I HOPE SO

“In His name, the Gentiles will find hope.” —Matthew 12:21
 
As we begin the third millennium, with much of the world ensconced in the culture of death after ending the last with the only two world wars in history, the Lord is calling us to hope in Him. The Church through Pope Pius XII defined the doctrine of Mary’s Assumption in 1950. After all the centuries this doctrine was preached and believed, the Church chose to define it in 1950 as a proclamation of hope. Vatican II’s great document on the Church concludes by proclaiming Mary as the “sign of sure hope” (Lumen Gentium, 68). Pope St. John Paul II introduced the Catechism of the Catholic Church with the Scripture: “Venerate the Lord, that is, Christ, in your hearts. Should anyone ask you the reason for this hope of yours, be ever ready to reply” (1 Pt 3:15). Pope St. John Paul II prophetically named one of his books Crossing the Threshold of Hope. “In hope we were saved. But hope is not hope if its object is seen; how is it possible for one to hope for what he sees? And hoping for what we cannot see means awaiting it with patient endurance” (Rm 8:24-25).
Hear the prophecy of hope. Be a sign of hope. Be a prophet of hope. “This hope will not leave us disappointed, because the love of God has been poured out in our hearts through the Holy Spirit Who has been given to us” (Rm 5:5).
 
Prayer: Father, may I be motivated by hope.
Promise: “This was a night of vigil for the Lord, as He led them out of the land of Egypt; so on this same night all the Israelites must keep a vigil for the Lord throughout their generations.” —Ex 12:42
Praise: St. Mary Magdalene hoped to find Jesus’ body at the tomb and incredibly found the risen Lord. She evangelized the first pope (Jn 20:18).

She longed for Christ, though she thought he had been taken away

From a homily on the Gospels
by
Gregory the Great, pope
[ 540 – 604 A.D. ]
We should reflect on Mary’s attitude and the great love she felt for Christ; for though the disciples had left the tomb, she remained. She was still seeking the one she had not found, and while she sought she wept; burning with the fire of love, she longed for him who she thought had been taken away. And so it happened that the woman who stayed behind to seek Christ was the only one to see him. For perseverance is essential to any good deed, as the voice of truth tells us: Whoever perseveres to the end will be saved.When Mary Magdalene came to the tomb and did not find the Lord’s body, she thought it had been taken away and so informed the disciples. After they came and saw the tomb, they too believed what Mary had told them. The text then says: The disciples went back home, and it adds: but Mary wept and remained standing outside the tomb.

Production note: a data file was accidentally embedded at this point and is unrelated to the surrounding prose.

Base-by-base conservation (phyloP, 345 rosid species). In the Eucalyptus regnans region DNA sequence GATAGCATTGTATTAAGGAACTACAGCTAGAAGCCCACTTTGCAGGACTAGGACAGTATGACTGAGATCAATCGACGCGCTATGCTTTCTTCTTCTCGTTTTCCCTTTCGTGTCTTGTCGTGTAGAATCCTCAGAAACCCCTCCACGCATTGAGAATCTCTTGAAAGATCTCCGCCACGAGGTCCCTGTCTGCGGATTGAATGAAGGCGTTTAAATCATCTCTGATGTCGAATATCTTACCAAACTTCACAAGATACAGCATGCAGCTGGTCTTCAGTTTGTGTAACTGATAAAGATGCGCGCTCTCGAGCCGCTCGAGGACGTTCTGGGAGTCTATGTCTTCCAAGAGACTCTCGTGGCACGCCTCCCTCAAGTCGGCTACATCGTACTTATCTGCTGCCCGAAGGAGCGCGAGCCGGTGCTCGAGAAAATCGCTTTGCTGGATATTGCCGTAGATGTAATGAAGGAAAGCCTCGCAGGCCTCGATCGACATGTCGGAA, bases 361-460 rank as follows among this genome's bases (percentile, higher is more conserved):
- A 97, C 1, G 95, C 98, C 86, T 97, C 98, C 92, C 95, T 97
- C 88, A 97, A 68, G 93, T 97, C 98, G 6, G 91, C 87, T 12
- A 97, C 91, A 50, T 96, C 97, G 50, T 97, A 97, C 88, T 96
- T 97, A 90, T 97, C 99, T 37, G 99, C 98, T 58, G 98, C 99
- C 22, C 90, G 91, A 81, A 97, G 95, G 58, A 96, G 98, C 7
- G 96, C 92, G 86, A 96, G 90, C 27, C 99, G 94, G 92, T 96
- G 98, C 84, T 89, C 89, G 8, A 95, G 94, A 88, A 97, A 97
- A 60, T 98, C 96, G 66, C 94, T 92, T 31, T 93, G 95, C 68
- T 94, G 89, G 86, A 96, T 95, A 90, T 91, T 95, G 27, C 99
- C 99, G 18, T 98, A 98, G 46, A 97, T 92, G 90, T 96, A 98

At first she sought but did not find, but when she persevered it happened that she found what she was looking for. When our desires are not satisfied, they grow stronger, and becoming stronger they take hold of their object. Holy desires likewise grow with anticipation, and if they do not grow they are not really desires. Anyone who succeeds in attaining the truth has burned with such a great love. As David says: My soul has thirsted for the living God; when shall I come and appear before the face of God? And so also in the Song of Songs the Church says: I was wounded by love; and again: My soul is melted with love.
  Woman, why are you weeping? Whom do you seek? She is asked why she is sorrowing so that her desire might be strengthened; for when she mentions whom she is seeking, her love is kindled all the more ardently.
  Jesus says to her: Mary. Jesus is not recognised when he calls her “woman”; so he calls her by name, as though he were saying: Recognise me as I recognise you; for I do not know you as I know others; I know you as yourself. And so Mary, once addressed by name, recognises who is speaking. She immediately calls him rabboni, that is to say, teacher, because the one whom she sought outwardly was the one who inwardly taught her to keep on searching.

REST STOP

“Come to Me, all you who are weary and find life burdensome, and I will refresh you.” —Matthew 11:28